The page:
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Z Rheumatol. 1991 Sep-Oct;50(5):304-12.

Basic cell metabolism of articular cartilage. Manometric studies.

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Clinic for Orthopedic Surgery, University of Mainz, FRG.


Basic metabolism generates energy by the anaerobic or aerobic metabolization of glucose. The articular cartilage obtains the substrate and oxygen from the synovial fluid. Their concentrations within the cartilage diminish with increasing proximity to the basal layer at the bone-cartilage boundary. The gradients depend upon the cell density and the consumption by the cells. The gradient of the partial oxygen pressure (PO2) could provide the conditions for the Pasteur effect, which, however, has not yet been clearly observed. Metabolic reactions of chondrocytes to positive or negative glucose gradient have not hitherto been examined, and are the object of the present study. The oxygen consumption (QO2) in the articular cartilage of pig femoral heads was measured manometrically (Warburg technique) in the absence of glucose and in its presence in concentrations of 1.25 to 10.0 mM. There was a close correlation between the QO2 and the concentration and consumption of glucose having the nature of a glucose-induced respiratory suppression (Crabtree effect). The consumption of glucose, which did not rise in proportion to its concentration, did not exceed 15.7 mumol/gdw/h. The maximum lactate production of 20 to 23 mumol/gdw/h was attained at 5 mM glucose and showed no further increase at higher substrate concentrations. This stoichiometric "lactate deficiency" means that the absorbed but not glycolyzed glucose is channeled into synthesizing and storage processes. In glucose-free incubation, despite aerobic conditions, lactate was utilized by the chondrocytes only at unphysiologically high concentrations greater than 10 mM. Potassium cyanide reduced the QO2 by only 80-90% as a sign of the activity of non-mitochondrial oxidases. With monoiodoacetate (MIA), respiration fell dramatically during the 4 h of substrate-free incubation. It can be concluded from the results that, under physiological conditions, the glucose level in the synovia reduces the consumption of oxygen in the well-glucose-supplied upper layer of the articular cartilage, thus allowing an oxidative compensation of the diminishing glycolysis in the basal zone. The Crabtree effect, which is demonstrated for the first time in chondrocytes, thus seems to have the role of an essential regulatory mechanism in the basic metabolism of the cartilage.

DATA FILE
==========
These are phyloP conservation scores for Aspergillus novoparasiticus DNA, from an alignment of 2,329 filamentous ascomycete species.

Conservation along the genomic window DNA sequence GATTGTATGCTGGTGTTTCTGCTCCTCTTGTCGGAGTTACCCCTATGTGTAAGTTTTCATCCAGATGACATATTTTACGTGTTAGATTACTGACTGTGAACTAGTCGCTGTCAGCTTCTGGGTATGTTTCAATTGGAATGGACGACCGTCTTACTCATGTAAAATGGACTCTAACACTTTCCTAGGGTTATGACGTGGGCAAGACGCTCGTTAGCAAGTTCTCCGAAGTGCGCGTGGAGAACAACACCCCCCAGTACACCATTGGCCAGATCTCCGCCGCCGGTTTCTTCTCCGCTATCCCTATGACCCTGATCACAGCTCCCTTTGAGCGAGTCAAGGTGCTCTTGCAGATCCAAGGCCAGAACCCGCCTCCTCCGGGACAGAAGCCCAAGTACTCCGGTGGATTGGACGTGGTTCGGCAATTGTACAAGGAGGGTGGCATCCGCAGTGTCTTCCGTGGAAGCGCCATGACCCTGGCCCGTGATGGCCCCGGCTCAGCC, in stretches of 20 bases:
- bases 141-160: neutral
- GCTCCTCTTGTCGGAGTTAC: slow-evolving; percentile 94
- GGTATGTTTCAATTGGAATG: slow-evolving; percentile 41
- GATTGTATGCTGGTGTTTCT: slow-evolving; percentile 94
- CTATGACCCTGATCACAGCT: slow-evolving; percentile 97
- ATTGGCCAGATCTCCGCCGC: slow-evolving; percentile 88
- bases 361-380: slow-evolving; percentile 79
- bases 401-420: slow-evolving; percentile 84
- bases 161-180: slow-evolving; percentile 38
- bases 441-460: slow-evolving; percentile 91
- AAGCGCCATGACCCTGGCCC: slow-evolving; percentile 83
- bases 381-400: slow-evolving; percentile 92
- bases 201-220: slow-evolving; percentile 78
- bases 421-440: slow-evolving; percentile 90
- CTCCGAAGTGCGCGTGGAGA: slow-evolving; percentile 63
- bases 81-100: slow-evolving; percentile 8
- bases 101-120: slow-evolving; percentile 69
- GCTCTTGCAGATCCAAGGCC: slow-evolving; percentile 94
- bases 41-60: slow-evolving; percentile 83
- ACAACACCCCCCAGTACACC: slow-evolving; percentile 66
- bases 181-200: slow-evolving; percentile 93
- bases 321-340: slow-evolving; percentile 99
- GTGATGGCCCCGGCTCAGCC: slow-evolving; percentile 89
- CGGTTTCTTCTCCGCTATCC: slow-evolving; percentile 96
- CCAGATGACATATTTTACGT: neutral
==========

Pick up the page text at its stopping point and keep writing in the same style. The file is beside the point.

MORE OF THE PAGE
[Indexed for MEDLINE]

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